June 18, 2012 | last updated June 18, 2012 9:40 am

Social media's big score

Nathan Grube, tournament director, Travelers Championship
Duncan McGillivray, vice president of marketing, SBX Media
Lexi Thompson and her caddie stand near the first hole during the Pro-Am event at the recently-completed Wegmans LPGA Championship at Locust Hill Country Club in Pittsford, N.Y. Thompson’s Twitter handle — @Lexi — is written on the back of her caddie’s bib.

Social media is playing a prominent role in the National Basketball Association finals between the Miami Heat and the Oklahoma City Thunder, and in fact, the league is holding its first ever social media awards later this month.

Major League Baseball just announced that players will be able to use social media during the All-Star Game this year.

The National Football League — known for its strict policies against tweeting during games — allowed players to send out tweets during this season's Pro Bowl.

The trend has even carried over to one of the most tradition-laden sports around — professional golf.

Any way you slice it (pun intended), social media is making an impact.

Social media will play a role in the Travelers Championship at the TPC River Highlands in Cromwell this week where tournament officials will use Twitter and Facebook to keep fans updated on all the latest golf and event news from the event, including posting photos and videos to give viewers an in depth look into the tournament throughout the week.

"I think it is a relevant, necessary and exciting part of this event and for the Tour as a whole," said Nathan Grube, tournament director. "There are so many opportunities to engage the fans, media and players in such unique ways. It is an exciting new tool that will continue to shape how we market, promote and execute this event.

The Travelers plans to launch a new social media game in this year called "Call The Shots," where fans will have a chance to answer questions via Twitter about the live golf action. A leaderboard will be hosted on the tournament's website for fans to keep track of their score based on correct answers.

Grube says social media has influenced the way the Travelers has changed its strategies and tactics in how it communicates with players to how it distributes information to fans to how it sells its inventory.

"Social media has been a great tool for us," Grube said. "We have been able to utilize certain sites to post daily duties, schedule vendor meetings and keep our teams working efficiently."

"Social media has helped us gain an efficiency that we never had before as we can have virtual meetings and keep everyone involved in the planning and execution without forcing everyone to stop what they are doing and physically get together. In the few months prior to our event, this has become a huge asset for us."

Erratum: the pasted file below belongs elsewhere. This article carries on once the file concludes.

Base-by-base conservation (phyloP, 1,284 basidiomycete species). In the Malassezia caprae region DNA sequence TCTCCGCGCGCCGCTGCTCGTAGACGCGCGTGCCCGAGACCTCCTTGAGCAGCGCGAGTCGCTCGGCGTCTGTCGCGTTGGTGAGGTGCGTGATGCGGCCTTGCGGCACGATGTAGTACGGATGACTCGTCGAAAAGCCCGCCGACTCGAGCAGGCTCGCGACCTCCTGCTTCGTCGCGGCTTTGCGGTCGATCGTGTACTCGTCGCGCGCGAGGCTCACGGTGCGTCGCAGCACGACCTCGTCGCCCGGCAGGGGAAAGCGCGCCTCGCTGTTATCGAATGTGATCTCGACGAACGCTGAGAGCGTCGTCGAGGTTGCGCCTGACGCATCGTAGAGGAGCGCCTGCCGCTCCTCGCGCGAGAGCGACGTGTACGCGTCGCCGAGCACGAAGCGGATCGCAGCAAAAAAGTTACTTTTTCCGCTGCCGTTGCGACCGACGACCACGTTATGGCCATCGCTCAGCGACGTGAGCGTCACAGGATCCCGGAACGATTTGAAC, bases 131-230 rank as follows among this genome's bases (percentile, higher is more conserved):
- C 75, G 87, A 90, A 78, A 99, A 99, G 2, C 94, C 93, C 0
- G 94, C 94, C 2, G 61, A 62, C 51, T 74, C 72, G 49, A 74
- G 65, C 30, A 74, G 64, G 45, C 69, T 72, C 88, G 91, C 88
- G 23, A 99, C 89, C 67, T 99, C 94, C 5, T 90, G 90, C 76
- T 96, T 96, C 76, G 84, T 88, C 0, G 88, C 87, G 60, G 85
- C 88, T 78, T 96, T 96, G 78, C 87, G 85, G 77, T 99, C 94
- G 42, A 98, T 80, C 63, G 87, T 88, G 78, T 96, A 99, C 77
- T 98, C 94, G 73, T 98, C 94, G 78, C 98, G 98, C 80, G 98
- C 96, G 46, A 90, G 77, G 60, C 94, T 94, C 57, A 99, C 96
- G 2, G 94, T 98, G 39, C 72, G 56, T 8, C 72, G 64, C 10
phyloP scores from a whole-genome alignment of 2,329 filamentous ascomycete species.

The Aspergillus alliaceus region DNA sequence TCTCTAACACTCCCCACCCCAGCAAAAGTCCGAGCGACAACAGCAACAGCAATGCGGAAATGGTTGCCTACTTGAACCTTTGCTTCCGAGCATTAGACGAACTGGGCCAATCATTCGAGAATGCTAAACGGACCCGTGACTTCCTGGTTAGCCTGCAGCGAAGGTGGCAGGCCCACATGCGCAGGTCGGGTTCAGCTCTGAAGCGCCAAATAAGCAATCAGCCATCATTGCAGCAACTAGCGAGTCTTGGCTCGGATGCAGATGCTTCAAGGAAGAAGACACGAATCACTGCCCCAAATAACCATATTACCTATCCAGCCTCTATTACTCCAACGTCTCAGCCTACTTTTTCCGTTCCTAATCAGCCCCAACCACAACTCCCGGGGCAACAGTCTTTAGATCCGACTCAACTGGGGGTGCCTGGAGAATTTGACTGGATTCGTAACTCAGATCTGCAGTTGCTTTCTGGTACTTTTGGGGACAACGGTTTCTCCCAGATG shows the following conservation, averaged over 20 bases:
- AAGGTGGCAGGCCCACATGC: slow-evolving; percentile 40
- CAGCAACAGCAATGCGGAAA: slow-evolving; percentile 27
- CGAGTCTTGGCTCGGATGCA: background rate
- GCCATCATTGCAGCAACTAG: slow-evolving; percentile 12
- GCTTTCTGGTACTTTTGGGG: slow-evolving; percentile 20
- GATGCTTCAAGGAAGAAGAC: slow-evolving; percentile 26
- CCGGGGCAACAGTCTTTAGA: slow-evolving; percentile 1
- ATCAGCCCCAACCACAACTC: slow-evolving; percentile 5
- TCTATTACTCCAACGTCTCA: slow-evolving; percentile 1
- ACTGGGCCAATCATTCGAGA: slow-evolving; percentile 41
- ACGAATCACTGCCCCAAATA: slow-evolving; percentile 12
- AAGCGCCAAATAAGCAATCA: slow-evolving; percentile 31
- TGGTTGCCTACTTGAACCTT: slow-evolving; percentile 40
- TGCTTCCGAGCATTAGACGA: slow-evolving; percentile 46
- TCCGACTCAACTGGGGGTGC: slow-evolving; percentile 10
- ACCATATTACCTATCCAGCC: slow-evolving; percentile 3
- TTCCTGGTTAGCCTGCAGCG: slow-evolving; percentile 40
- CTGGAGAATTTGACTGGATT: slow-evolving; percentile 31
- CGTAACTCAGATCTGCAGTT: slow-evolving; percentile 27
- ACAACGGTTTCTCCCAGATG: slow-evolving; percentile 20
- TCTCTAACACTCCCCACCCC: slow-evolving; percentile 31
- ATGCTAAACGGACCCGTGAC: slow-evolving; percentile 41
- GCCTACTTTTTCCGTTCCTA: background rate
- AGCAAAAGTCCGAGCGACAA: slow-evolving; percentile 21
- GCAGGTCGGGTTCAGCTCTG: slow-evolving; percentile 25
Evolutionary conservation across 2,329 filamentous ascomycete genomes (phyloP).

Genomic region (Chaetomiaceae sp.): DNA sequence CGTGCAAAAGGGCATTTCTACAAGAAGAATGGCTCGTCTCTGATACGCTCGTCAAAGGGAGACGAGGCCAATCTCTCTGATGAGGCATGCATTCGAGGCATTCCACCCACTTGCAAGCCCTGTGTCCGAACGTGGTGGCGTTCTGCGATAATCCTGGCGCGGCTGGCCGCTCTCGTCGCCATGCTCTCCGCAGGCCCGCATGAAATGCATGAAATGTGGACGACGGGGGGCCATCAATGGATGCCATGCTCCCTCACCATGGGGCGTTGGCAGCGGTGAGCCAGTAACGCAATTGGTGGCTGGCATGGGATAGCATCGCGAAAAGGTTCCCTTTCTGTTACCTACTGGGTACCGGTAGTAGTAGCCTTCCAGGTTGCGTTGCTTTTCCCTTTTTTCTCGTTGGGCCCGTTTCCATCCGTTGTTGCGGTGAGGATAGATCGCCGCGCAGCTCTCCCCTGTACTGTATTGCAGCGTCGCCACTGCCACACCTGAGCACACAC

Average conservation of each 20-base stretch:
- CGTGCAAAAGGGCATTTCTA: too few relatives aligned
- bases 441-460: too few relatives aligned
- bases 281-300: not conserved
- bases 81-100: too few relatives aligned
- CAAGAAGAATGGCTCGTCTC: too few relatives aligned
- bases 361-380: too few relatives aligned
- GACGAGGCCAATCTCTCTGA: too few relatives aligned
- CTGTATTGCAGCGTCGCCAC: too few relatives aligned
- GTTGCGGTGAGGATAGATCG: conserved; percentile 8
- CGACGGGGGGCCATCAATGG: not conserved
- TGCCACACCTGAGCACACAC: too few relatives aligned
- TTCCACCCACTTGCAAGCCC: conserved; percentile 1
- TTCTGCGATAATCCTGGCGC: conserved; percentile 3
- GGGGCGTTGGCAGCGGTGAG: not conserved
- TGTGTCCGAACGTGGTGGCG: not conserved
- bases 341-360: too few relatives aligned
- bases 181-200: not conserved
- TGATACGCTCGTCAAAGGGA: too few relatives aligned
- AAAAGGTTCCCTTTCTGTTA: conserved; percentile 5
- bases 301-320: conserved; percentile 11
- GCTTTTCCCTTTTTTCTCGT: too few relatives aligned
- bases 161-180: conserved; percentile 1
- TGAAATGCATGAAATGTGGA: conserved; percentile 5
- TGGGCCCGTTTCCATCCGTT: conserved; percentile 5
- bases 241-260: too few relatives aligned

TaylorMade golf recently began spreading word of its #driverlove hashtag Twitter campaign by using PGA Tour player bags.

The PGA even opened an account on the popular image content sharing service Pinterest.

On the women's tour, the LPGA, caddies wore bibs emblazoned with Twitter handles during the recently-completed LPGA Championship in Pittsford, N.Y. According to the Tour, more than 100 LPGA players now have Twitter accounts.

"Social media has opened a lot of doors for players and fans alike," said Duncan McGillivray, vice president of marketing at SBX Media in Edmonton, the parent of Golf Marketing NY, which offers golf courses everything from social media strategy, profile creation, integration and full maintenance, content ideas and training.

"Players that engage on sites like Twitter and Facebook can now develop a much closer relationship with their fans. Many players are getting really savvy with the tools available and are doing some pretty exciting things."

The combination of social media and mobile technology is also helping satisfy the need for on demand information as fans looking for scores and news in real time will often turn to social media platforms to get it.

McGillivray feels that while golf has certainly embraced social media, it is the players themselves who really generate the buzz.

"It's great to see so many players on social media and even better to see so many of them do a good job with it," McGillivray said. "It's not unusual to see a guy like John Daly respond to hundreds of people over the course of a week via his Twitter account."

"The online golf community is pretty special as well. They're a passionate bunch that really understand the game and use social media to communicate. Combine passionate and savvy fans with engaging and savvy professional golfers and good things will happen on social media."

So, where do we go from here?

According to the Grube, while the Travelers definitely plans to expand its social media presence in the future, it will do so cautiously wanting to be certain that whatever promotions, fan enhancements, communication strategies it launches can be support with the right experience once the fan or player is engaged.

"I think it is an integral part of the game from here moving forward," Grube said. "Golf is unique in that you have competition taking place over a large space and events are happening in real time in multiple locations that will ultimately affect the outcome of the tournament. Allowing fans the ability to now track that and also talk to one another about it as it is happening is something we have never been able to do before."

"I think we are at the beginning stages of an entirely new experience for fans of golf."

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